More art, more women

Monday in NY, a little rainy but not terribly cold. I am going to see the Agnes Martin exhibit today at the Guggenheim, a museum I have enjoyed since I was a teenager first coming to the city on my own.

I am thinking about all the foremothers, today, the poets, authors, artists who blazed a trail with their creativity, despite the contempt they often encountered. Like Amy Lowell, who was often derided, but wrote, wrote, wrote.

lowellLacquer Prints (by Messenger)

One night
When there was a clear moon,
I sat down
To write a poem
About maple trees.
But the dazzle of moonlight
In the ink
Blinded me,
Continue reading

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After the revolution, who’s going to pick up the garbage on Monday morning?

picksimg_splashThis is a line from Mirele Laderman Ukeles’ Manifesto, written in 1969. Part of the avant-guard art scene in New York in the sixties, after having her first child she noticed there was no time for art–only maintenance: diapers, cooking, cleaning, dressing, undressing. The basic idea of the manifesto is that maintenance is art. You can see the full Manifesto here. It includes these intriguing paragraphs.

“C.        Maintenance is a drag; it takes all the fucking time (lit.)

The mind boggles and chafes at the boredom.

The culture confers lousy status on maintenance jobs = minimum wages, housewives = no pay.

clean your desk, wash the dishes, clean the floor, wash your clothes, wash your toes, change the baby’s diaper, finish the report, correct the typos, mend the fence, keep the customer happy, throw out the stinking garbage, watch out don’t put things in your nose, what shall I wear, I have no sox, pay your bills, don’t litter, save string, wash your hair, change the sheets, go to the store, I’m out of perfume, say it again—he doesn’t understand, seal it again—it leaks, go to work, this art is dusty, clear the table, call him again, flush the toilet, stay young.

D.          Art:

Everything I say is Art is Art.  Everything I do is Art is Art. “We have no Art, we try to do everything well.” (Balinese saying)…

E.         The exhibition of Maintenance Art, “CARE,” would zero in on pure maintenance, exhibit it as contemporary art, and yield, by utter opposition, clarity of issues.”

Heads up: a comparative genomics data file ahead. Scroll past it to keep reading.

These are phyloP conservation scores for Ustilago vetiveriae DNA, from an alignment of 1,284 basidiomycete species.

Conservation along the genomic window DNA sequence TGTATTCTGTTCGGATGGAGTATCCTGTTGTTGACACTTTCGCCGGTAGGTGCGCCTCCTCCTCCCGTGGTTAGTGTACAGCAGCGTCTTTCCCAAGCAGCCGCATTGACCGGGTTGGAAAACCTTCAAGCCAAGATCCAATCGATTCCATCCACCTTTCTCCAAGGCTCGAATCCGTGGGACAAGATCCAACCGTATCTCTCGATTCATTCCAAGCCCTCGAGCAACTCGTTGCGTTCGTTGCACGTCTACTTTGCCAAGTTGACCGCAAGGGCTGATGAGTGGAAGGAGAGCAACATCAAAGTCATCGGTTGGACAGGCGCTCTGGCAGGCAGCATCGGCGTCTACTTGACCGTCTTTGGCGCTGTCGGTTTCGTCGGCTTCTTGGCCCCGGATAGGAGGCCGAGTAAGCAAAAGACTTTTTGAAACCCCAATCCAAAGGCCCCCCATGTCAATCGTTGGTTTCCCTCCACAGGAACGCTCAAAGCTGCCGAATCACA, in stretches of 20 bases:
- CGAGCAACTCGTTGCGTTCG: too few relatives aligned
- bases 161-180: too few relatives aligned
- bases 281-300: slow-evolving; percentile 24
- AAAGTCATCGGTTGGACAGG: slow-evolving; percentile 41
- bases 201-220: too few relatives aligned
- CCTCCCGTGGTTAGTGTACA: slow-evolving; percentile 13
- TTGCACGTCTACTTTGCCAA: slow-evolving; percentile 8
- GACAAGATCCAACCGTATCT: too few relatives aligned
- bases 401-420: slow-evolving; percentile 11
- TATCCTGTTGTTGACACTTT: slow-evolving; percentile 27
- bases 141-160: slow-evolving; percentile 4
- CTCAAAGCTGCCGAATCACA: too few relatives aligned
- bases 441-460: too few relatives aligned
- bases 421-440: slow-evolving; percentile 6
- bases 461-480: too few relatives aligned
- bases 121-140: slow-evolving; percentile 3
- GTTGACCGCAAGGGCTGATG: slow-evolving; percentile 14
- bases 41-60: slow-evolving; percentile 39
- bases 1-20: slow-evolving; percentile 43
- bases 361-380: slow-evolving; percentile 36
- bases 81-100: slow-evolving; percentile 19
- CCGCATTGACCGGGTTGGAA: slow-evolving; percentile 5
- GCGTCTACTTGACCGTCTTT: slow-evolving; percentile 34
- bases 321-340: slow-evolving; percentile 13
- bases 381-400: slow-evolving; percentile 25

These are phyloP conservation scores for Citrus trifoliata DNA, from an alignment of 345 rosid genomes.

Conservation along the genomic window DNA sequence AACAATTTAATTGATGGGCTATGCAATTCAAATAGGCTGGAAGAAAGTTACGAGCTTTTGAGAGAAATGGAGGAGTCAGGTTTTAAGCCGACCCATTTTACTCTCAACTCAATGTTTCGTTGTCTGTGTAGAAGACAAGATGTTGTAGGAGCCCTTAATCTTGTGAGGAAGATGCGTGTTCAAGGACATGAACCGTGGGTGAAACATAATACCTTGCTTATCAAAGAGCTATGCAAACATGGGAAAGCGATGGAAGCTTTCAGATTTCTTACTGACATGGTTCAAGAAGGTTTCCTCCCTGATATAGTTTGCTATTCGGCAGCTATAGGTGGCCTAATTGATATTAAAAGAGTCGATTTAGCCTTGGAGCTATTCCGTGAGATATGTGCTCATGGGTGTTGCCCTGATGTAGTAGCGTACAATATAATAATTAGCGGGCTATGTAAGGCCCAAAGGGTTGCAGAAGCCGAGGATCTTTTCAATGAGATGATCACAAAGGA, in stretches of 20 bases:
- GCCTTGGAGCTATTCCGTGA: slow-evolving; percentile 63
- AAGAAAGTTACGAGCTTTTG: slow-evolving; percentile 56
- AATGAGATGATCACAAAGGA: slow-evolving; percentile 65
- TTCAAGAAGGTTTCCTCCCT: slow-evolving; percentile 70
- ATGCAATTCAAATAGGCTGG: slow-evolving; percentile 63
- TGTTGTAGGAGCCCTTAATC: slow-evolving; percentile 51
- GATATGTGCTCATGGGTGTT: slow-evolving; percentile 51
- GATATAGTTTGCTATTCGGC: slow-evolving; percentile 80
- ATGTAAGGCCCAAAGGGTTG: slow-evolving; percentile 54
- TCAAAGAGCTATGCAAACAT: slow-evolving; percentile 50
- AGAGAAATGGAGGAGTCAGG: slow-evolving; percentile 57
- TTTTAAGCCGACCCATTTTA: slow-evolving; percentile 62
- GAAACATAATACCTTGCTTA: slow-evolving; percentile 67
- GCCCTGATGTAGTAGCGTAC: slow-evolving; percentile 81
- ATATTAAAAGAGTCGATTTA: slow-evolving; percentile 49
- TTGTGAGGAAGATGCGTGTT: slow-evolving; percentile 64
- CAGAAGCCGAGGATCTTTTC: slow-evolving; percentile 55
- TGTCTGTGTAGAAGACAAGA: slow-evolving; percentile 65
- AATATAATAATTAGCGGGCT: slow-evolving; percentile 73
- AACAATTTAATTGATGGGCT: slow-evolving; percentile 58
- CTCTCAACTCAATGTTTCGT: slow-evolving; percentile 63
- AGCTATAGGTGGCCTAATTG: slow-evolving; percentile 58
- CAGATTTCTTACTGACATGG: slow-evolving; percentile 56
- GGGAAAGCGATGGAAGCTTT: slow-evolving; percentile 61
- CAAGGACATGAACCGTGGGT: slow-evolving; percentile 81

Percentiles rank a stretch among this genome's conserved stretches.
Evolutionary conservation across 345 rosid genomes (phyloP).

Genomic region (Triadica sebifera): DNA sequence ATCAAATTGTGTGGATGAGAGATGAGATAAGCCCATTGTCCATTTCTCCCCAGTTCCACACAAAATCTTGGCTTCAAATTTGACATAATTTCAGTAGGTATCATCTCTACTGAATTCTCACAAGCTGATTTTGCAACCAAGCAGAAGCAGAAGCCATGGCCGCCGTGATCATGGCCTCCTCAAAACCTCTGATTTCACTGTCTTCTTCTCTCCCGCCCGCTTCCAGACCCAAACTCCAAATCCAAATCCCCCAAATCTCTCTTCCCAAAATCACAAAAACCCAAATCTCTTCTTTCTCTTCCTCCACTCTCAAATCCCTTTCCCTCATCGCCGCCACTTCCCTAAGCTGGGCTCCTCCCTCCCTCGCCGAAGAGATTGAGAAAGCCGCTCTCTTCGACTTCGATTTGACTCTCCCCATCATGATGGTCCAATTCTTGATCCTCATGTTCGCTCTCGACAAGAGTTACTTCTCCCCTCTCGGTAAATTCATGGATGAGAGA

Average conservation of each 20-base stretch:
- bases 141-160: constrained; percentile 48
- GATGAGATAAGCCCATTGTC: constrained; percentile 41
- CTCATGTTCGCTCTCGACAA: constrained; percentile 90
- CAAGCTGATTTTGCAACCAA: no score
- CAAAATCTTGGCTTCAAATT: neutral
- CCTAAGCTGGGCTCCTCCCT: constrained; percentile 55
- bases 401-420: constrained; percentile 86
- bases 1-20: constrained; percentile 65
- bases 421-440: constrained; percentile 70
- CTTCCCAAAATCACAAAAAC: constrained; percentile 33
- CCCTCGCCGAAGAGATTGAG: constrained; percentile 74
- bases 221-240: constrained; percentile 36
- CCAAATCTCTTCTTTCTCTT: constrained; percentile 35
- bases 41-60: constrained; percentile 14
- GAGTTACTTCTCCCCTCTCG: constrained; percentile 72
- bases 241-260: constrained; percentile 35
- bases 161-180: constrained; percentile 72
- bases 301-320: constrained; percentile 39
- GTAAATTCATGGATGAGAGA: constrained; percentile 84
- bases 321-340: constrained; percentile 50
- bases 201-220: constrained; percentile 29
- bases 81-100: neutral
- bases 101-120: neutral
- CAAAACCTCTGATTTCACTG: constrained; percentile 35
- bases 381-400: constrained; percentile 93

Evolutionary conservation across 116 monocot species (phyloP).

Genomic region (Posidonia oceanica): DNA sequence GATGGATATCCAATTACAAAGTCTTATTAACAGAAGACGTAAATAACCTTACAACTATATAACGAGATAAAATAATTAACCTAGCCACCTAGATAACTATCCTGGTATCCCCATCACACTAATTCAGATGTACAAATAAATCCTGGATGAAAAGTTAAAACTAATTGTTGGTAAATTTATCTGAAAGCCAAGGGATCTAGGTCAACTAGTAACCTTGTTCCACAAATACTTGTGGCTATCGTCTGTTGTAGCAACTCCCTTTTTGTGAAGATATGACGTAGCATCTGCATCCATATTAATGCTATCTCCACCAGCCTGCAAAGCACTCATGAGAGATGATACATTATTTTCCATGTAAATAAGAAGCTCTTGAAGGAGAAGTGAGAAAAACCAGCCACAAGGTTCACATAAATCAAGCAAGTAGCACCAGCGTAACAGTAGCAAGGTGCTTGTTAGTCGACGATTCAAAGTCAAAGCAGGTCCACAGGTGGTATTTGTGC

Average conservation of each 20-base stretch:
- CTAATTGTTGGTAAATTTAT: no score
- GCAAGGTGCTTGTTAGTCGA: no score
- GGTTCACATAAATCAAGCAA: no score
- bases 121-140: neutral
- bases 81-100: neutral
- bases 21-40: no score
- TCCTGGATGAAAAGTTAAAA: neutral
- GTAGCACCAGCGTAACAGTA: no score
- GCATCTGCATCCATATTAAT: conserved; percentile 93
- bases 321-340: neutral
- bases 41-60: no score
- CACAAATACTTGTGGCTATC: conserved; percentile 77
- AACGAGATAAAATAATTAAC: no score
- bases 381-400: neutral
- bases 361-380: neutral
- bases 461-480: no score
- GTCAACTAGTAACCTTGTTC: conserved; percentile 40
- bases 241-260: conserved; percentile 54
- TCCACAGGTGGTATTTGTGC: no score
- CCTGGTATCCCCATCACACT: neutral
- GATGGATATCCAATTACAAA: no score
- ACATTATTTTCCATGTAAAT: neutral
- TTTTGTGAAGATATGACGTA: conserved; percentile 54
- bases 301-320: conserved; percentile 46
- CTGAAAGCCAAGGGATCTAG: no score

I was so intrigued by these ideas (having spent most of my adult life in Maintenance) that I came to New York to see her 50-year retrospective at the Queens Museum.

sanit18n-2-webThe photo above is of Ukeles standing inside an arch she created from used, signed workers gloves, walkie-talkies, subway straps, valves, lights, gauges, etc.  It’s one of the more visceral pieces at the Queens Museum show. Because most of her work is performance pieces–washing a stage or floor or wall and engaging others to participate, a ballet of sanitation trucks or snow blowers or other heavy equipment, a piece where she invited workers to see one of their eight hours of work as maintenance art and photographed them–much of the work is shown as video or photo with documentation.

In 1977, Ukeles became the artist in residence for the New York Department of Sanitation. Although her residency was unpaid, the title gave her a platform to conceive and find funding for a wide variety of projects. In her project  Touch Sanitation she went to all five boroughs to shake the hands, thank, and talk with every one of NYC’s 8500 sanitation workers.

22SANTIARTIST4-master675

touchsanOther projects, such as a visual bridge of recycled materials overlooking the dumping of garbage onto barges at the 59th street pier, were never funded.

Recently, she has been engaged in the transformation of garbage “our garbage, not their garbage.” She has created hallways of recycled garbage, videos of the garbage process and proposed radical redesigns for expired garbage dumps, most notably Fresh Kills, on Staten Island.

Her ideas about the invisibility of maintenance workers, maintenance art as revolutionary, and garbage as an essential concern of art seem visionary to me. I’m only sorry that I won’t get to meet her in February, when she will lead a tour of the Fresh Kills project.

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Resuming…

I have been too dispirited for my normal blog posts, but life goes on, inexorably.  Here is a poem about this particular time:

limeMediation in an Election Year, 2016

When the house she and her husband
built by hand went up in flames
just after they finished
the intricate panes of the central rose window,
Margaret Sanger, sixth of eleven
children, gave up on things material
and devoted herself to what we call
(because of her) birth control. Antique
methods: the pessary,
a little boric acid, the douche,
imported from Europe. She was jailed
just for saying the words, the idea